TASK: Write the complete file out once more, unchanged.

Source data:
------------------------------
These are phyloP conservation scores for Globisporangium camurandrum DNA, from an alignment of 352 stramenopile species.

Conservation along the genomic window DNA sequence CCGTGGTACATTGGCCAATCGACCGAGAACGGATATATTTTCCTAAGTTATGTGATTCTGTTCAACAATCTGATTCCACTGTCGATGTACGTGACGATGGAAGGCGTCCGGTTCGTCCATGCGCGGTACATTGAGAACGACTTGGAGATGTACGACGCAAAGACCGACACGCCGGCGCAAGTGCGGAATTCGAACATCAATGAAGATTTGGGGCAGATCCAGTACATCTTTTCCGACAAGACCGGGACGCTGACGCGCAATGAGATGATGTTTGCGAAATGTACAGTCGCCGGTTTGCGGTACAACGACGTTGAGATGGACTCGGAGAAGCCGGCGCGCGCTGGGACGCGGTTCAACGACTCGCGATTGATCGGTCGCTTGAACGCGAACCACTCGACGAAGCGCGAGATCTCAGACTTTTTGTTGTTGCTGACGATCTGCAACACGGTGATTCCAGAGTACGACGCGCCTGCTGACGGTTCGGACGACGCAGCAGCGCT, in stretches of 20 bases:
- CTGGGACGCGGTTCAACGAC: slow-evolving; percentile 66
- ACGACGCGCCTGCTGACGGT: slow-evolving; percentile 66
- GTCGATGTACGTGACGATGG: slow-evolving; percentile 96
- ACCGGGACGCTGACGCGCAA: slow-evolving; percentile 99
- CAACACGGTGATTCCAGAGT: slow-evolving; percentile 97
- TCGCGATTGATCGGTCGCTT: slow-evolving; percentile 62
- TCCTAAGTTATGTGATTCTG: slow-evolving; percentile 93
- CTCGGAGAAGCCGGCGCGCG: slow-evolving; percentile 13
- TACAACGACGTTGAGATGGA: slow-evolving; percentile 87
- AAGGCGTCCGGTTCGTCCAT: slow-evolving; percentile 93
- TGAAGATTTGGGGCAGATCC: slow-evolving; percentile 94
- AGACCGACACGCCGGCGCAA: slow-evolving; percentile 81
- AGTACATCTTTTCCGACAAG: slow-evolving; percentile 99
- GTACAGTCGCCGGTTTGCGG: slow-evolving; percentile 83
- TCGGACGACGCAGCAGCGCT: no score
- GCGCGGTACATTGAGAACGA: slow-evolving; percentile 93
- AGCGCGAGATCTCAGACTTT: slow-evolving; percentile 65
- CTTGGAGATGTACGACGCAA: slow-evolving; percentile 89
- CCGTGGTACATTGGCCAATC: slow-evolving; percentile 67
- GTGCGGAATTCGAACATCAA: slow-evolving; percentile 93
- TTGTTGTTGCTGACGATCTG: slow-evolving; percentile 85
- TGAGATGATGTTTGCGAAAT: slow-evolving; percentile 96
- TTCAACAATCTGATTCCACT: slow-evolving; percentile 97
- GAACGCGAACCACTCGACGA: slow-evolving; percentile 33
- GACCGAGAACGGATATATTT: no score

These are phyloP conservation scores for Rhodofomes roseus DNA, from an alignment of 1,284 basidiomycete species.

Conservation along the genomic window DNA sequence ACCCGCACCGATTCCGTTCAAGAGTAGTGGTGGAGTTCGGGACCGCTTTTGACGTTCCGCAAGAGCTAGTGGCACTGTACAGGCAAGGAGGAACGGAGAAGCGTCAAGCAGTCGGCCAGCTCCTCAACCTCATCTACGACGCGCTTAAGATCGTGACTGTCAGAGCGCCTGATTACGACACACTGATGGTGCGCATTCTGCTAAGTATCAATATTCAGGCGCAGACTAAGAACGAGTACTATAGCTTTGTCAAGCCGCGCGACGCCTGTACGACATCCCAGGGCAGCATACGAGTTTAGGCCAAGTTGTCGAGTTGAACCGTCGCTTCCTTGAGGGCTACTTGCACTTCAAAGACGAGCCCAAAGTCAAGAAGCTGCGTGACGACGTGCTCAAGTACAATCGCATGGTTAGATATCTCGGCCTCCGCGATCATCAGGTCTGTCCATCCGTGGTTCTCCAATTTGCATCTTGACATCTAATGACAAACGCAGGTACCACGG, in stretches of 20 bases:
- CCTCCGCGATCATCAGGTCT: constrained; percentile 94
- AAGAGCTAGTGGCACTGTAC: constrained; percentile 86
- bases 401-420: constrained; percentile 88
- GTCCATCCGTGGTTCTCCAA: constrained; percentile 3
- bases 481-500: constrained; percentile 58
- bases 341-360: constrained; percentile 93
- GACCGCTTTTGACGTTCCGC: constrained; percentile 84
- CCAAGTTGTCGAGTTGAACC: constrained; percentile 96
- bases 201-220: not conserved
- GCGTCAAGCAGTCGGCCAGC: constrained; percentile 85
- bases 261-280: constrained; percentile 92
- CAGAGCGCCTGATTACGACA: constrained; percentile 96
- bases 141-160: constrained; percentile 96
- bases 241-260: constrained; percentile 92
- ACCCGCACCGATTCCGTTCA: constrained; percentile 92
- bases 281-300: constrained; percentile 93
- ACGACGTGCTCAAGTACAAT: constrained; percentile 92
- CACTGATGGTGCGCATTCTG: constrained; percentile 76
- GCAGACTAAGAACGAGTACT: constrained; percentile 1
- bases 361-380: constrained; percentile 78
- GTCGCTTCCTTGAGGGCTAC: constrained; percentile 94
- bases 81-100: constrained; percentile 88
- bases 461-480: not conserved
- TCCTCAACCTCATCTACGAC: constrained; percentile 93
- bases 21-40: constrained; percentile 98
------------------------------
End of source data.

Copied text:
These are phyloP conservation scores for Globisporangium camurandrum DNA, from an alignment of 352 stramenopile species.

Conservation along the genomic window DNA sequence CCGTGGTACATTGGCCAATCGACCGAGAACGGATATATTTTCCTAAGTTATGTGATTCTGTTCAACAATCTGATTCCACTGTCGATGTACGTGACGATGGAAGGCGTCCGGTTCGTCCATGCGCGGTACATTGAGAACGACTTGGAGATGTACGACGCAAAGACCGACACGCCGGCGCAAGTGCGGAATTCGAACATCAATGAAGATTTGGGGCAGATCCAGTACATCTTTTCCGACAAGACCGGGACGCTGACGCGCAATGAGATGATGTTTGCGAAATGTACAGTCGCCGGTTTGCGGTACAACGACGTTGAGATGGACTCGGAGAAGCCGGCGCGCGCTGGGACGCGGTTCAACGACTCGCGATTGATCGGTCGCTTGAACGCGAACCACTCGACGAAGCGCGAGATCTCAGACTTTTTGTTGTTGCTGACGATCTGCAACACGGTGATTCCAGAGTACGACGCGCCTGCTGACGGTTCGGACGACGCAGCAGCGCT, in stretches of 20 bases:
- CTGGGACGCGGTTCAACGAC: slow-evolving; percentile 66
- ACGACGCGCCTGCTGACGGT: slow-evolving; percentile 66
- GTCGATGTACGTGACGATGG: slow-evolving; percentile 96
- ACCGGGACGCTGACGCGCAA: slow-evolving; percentile 99
- CAACACGGTGATTCCAGAGT: slow-evolving; percentile 97
- TCGCGATTGATCGGTCGCTT: slow-evolving; percentile 62
- TCCTAAGTTATGTGATTCTG: slow-evolving; percentile 93
- CTCGGAGAAGCCGGCGCGCG: slow-evolving; percentile 13
- TACAACGACGTTGAGATGGA: slow-evolving; percentile 87
- AAGGCGTCCGGTTCGTCCAT: slow-evolving; percentile 93
- TGAAGATTTGGGGCAGATCC: slow-evolving; percentile 94
- AGACCGACACGCCGGCGCAA: slow-evolving; percentile 81
- AGTACATCTTTTCCGACAAG: slow-evolving; percentile 99
- GTACAGTCGCCGGTTTGCGG: slow-evolving; percentile 83
- TCGGACGACGCAGCAGCGCT: no score
- GCGCGGTACATTGAGAACGA: slow-evolving; percentile 93
- AGCGCGAGATCTCAGACTTT: slow-evolving; percentile 65
- CTTGGAGATGTACGACGCAA: slow-evolving; percentile 89
- CCGTGGTACATTGGCCAATC: slow-evolving; percentile 67
- GTGCGGAATTCGAACATCAA: slow-evolving; percentile 93
- TTGTTGTTGCTGACGATCTG: slow-evolving; percentile 85
- TGAGATGATGTTTGCGAAAT: slow-evolving; percentile 96
- TTCAACAATCTGATTCCACT: slow-evolving; percentile 97
- GAACGCGAACCACTCGACGA: slow-evolving; percentile 33
- GACCGAGAACGGATATATTT: no score

These are phyloP conservation scores for Rhodofomes roseus DNA, from an alignment of 1,284 basidiomycete species.

Conservation along the genomic window DNA sequence ACCCGCACCGATTCCGTTCAAGAGTAGTGGTGGAGTTCGGGACCGCTTTTGACGTTCCGCAAGAGCTAGTGGCACTGTACAGGCAAGGAGGAACGGAGAAGCGTCAAGCAGTCGGCCAGCTCCTCAACCTCATCTACGACGCGCTTAAGATCGTGACTGTCAGAGCGCCTGATTACGACACACTGATGGTGCGCATTCTGCTAAGTATCAATATTCAGGCGCAGACTAAGAACGAGTACTATAGCTTTGTCAAGCCGCGCGACGCCTGTACGACATCCCAGGGCAGCATACGAGTTTAGGCCAAGTTGTCGAGTTGAACCGTCGCTTCCTTGAGGGCTACTTGCACTTCAAAGACGAGCCCAAAGTCAAGAAGCTGCGTGACGACGTGCTCAAGTACAATCGCATGGTTAGATATCTCGGCCTCCGCGATCATCAGGTCTGTCCATCCGTGGTTCTCCAATTTGCATCTTGACATCTAATGACAAACGCAGGTACCACGG, in stretches of 20 bases:
- CCTCCGCGATCATCAGGTCT: constrained; percentile 94
- AAGAGCTAGTGGCACTGTAC: constrained; percentile 86
- bases 401-420: constrained; percentile 88
- GTCCATCCGTGGTTCTCCAA: constrained; percentile 3
- bases 481-500: constrained; percentile 58
- bases 341-360: constrained; percentile 93
- GACCGCTTTTGACGTTCCGC: constrained; percentile 84
- CCAAGTTGTCGAGTTGAACC: constrained; percentile 96
- bases 201-220: not conserved
- GCGTCAAGCAGTCGGCCAGC: constrained; percentile 85
- bases 261-280: constrained; percentile 92
- CAGAGCGCCTGATTACGACA: constrained; percentile 96
- bases 141-160: constrained; percentile 96
- bases 241-260: constrained; percentile 92
- ACCCGCACCGATTCCGTTCA: constrained; percentile 92
- bases 281-300: constrained; percentile 93
- ACGACGTGCTCAAGTACAAT: constrained; percentile 92
- CACTGATGGTGCGCATTCTG: constrained; percentile 76
- GCAGACTAAGAACGAGTACT: constrained; percentile 1
- bases 361-380: constrained; percentile 78
- GTCGCTTCCTTGAGGGCTAC: constrained; percentile 94
- bases 81-100: constrained; percentile 88
- bases 461-480: not conserved
- TCCTCAACCTCATCTACGAC: constrained; percentile 93
- bases 21-40: constrained; percentile 98